Full Text Available Since the reprogramming of adult human terminally differentiated somatic cells into induced pluripotent stem cells (hiPSCs became a reality in 2007, only eight years have passed. Yet over this relatively short period, myriad experiments have revolutionized previous stem cell dogmata. The tremendous promise of hiPSC technology for regenerative medicine has fuelled rising expectations from both the public and scientific communities alike. In order to effectively harness hiPSCs to uncover fundamental mechanisms of disease, it is imperative to first understand the developmental neurobiology underpinning their lineage restriction choices in order to predictably manipulate cell fate to desired derivatives. Significant progress in developmental biology provides an invaluable resource for rationalising directed differentiation of hiPSCs to cellular derivatives of the nervous system. In this paper we begin by reviewing core developmental concepts underlying neural induction in order to provide context for how such insights have guided reductionist in vitro models of neural conversion from hiPSCs. We then discuss early factors relevant in neural patterning, again drawing upon crucial knowledge gained from developmental neurobiological studies. We conclude by discussing open questions relating to these concepts and how their resolution might serve to strengthen the promise of pluripotent stem cells in regenerative medicine.

  11. Fuzzy logic and neural networks in artificial intelligence and pattern recognition

    Science.gov (United States)

    Sanchez, Elie

    1991-10-01

    With the use of fuzzy logic techniques, neural computing can be integrated in symbolic reasoning to solve complex real world problems. In fact, artificial neural networks, expert systems, and fuzzy logic systems, in the context of approximate reasoning, share common features and techniques. A model of Fuzzy Connectionist Expert System is introduced, in which an artificial neural network is designed to construct the knowledge base of an expert system from, training examples (this model can also be used for specifications of rules in fuzzy logic control). Two types of weights are associated with the synaptic connections in an AND-OR structure: primary linguistic weights, interpreted as labels of fuzzy sets, and secondary numerical weights. Cell activation is computed through min-max fuzzy equations of the weights. Learning consists in finding the (numerical) weights and the network topology. This feedforward network is described and first illustrated in a biomedical application (medical diagnosis assistance from inflammatory-syndromes/proteins profiles). Then, it is shown how this methodology can be utilized for handwritten pattern recognition (characters play the role of diagnoses): in a fuzzy neuron describing a number for example, the linguistic weights represent fuzzy sets on cross-detecting lines and the numerical weights reflect the importance (or weakness) of connections between cross-detecting lines and characters.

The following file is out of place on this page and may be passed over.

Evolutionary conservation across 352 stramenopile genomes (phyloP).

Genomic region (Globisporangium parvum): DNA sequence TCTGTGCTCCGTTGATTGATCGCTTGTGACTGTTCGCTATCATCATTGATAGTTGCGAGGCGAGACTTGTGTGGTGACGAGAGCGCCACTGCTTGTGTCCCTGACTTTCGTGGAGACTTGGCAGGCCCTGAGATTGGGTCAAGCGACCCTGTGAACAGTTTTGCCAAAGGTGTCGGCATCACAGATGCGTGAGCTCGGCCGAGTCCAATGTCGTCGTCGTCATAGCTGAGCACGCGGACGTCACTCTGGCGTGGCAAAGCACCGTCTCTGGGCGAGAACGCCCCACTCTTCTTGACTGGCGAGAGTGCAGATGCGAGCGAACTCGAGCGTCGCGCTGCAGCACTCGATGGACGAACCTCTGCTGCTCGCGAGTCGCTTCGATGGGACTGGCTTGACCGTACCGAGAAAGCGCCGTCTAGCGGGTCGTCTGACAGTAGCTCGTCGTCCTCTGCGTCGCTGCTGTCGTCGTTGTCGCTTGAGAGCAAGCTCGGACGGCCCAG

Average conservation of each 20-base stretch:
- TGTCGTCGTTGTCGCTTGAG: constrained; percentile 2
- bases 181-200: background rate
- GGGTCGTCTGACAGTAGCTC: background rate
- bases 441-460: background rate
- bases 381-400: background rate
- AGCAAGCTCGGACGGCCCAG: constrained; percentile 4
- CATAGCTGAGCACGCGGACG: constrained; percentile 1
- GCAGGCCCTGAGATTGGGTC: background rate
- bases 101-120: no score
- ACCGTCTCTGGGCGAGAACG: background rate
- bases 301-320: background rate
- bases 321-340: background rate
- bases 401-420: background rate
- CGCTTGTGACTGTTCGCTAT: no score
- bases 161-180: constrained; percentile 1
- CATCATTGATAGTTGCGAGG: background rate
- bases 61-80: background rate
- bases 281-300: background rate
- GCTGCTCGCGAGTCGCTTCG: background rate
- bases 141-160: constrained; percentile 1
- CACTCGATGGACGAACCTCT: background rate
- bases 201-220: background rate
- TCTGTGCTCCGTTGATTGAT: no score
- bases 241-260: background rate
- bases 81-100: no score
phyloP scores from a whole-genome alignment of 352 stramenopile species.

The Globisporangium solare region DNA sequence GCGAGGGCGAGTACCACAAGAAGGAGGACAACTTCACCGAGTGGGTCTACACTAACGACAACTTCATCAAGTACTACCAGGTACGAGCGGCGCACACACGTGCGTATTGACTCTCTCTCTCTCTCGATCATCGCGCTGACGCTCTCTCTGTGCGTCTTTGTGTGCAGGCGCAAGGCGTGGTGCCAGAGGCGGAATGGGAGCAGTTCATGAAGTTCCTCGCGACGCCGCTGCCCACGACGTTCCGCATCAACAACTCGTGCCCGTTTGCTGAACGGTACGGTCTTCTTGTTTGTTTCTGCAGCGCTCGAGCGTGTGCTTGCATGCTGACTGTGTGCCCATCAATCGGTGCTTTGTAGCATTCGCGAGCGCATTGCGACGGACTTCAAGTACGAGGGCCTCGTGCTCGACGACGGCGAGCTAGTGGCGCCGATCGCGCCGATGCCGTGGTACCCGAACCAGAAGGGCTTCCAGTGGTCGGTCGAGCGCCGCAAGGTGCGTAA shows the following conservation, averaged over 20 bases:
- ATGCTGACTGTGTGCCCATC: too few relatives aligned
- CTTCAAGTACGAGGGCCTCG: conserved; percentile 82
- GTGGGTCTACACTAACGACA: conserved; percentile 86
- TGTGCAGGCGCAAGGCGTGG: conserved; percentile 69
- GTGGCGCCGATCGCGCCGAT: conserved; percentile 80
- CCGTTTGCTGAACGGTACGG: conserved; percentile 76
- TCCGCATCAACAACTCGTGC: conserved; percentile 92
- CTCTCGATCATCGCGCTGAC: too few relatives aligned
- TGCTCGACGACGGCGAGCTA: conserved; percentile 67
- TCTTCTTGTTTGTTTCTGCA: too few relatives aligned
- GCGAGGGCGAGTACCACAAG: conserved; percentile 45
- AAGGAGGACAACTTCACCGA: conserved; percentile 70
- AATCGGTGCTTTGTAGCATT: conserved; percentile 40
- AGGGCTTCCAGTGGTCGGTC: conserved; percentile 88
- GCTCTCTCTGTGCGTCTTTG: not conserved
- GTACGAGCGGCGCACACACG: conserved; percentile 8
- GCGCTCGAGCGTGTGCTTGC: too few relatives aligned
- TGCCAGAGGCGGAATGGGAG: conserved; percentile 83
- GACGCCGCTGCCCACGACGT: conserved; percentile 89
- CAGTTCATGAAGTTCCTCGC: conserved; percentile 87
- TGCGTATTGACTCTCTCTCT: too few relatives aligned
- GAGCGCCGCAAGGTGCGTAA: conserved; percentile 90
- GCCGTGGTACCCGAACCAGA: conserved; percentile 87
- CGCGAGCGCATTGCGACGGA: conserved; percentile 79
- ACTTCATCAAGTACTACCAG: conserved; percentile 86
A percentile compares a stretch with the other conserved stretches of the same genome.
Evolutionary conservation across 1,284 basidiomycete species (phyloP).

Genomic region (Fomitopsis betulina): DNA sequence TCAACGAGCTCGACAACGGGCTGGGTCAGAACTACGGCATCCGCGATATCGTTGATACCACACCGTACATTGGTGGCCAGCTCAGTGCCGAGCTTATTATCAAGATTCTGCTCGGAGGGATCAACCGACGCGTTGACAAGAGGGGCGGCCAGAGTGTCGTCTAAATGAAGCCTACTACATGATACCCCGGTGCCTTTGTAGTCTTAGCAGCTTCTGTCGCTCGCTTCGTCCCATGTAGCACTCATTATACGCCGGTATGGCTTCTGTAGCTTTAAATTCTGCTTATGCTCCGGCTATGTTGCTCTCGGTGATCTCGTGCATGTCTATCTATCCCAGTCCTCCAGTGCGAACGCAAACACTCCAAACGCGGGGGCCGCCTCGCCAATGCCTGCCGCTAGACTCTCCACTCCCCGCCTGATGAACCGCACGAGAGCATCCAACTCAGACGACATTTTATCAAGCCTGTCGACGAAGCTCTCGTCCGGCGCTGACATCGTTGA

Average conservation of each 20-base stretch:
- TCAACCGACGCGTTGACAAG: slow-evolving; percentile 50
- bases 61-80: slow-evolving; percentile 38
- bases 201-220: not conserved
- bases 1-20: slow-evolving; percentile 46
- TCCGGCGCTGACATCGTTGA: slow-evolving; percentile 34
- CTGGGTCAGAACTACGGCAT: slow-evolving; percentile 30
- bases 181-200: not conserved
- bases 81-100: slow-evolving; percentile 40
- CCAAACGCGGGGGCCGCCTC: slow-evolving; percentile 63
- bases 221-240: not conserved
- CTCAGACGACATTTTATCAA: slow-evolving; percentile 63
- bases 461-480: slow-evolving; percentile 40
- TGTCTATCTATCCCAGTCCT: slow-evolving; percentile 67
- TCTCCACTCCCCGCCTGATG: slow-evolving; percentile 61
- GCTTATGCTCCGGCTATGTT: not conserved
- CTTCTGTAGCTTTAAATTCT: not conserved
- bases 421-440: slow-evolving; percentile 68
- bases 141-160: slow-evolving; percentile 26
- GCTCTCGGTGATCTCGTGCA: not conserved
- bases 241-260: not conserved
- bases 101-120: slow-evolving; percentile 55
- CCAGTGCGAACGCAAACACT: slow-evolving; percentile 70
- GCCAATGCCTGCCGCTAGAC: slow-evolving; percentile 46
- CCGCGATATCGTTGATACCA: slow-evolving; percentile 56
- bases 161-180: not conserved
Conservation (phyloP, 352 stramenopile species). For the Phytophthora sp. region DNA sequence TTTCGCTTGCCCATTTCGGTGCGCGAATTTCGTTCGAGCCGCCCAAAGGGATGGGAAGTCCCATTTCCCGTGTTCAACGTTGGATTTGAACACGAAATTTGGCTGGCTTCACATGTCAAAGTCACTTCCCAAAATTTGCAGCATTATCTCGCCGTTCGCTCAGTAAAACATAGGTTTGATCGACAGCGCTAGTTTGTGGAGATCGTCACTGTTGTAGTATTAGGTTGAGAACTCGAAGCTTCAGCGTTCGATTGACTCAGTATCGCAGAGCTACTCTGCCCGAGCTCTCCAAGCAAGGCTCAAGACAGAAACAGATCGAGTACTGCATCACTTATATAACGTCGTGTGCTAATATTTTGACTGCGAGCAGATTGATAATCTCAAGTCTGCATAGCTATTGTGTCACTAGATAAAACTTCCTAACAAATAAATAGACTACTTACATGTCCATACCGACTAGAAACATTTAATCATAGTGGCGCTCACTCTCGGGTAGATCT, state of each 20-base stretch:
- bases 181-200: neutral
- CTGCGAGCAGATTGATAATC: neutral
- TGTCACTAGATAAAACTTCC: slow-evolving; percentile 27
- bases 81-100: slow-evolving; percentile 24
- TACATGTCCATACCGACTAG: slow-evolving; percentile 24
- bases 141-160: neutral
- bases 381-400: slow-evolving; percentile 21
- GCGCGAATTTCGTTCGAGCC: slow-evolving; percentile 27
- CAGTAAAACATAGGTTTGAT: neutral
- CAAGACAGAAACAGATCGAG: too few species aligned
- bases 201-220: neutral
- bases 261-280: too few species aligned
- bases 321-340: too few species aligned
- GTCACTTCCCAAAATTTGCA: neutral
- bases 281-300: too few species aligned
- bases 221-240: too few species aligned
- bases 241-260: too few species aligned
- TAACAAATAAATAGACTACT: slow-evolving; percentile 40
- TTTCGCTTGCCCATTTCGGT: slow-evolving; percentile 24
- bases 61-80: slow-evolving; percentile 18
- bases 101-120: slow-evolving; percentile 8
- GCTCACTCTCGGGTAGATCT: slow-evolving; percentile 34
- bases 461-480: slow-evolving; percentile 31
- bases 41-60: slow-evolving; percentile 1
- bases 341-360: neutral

12. Mild blast events alter anxiety, memory, and neural activity patterns in the anterior cingulate cortex.

    Directory of Open Access Journals (Sweden)

    Kun Xie

    Full Text Available There is a general interest in understanding of whether and how exposure to emotionally traumatizing events can alter memory function and anxiety behaviors. Here we have developed a novel laboratory-version of mild blast exposure comprised of high decibel bomb explosion sound coupled with strong air blast to mice. This model allows us to isolate the effects of emotionally fearful components from those of traumatic brain injury or bodily injury typical associated with bomb blasts. We demonstrate that this mild blast exposure is capable of impairing object recognition memory, increasing anxiety in elevated O-maze test, and resulting contextual generalization. Our in vivo neural ensemble recording reveal that such mild blast exposures produced diverse firing changes in the anterior cingulate cortex, a region processing emotional memory and inhibitory control. Moreover, we show that these real-time neural ensemble patterns underwent post-event reverberations, indicating rapid consolidation of those fearful experiences. Identification of blast-induced neural activity changes in the frontal brain may allow us to better understand how mild blast experiences result in abnormal changes in memory functions and excessive fear generalization related to post-traumatic stress disorder.

  13. Symbiosis of a telemedicine and neural net's project as a new way of the decision of medical problems

    Science.gov (United States)

    Kasimov, Oleg V.; Karchenova, Elena V.; Maximova, Irina L.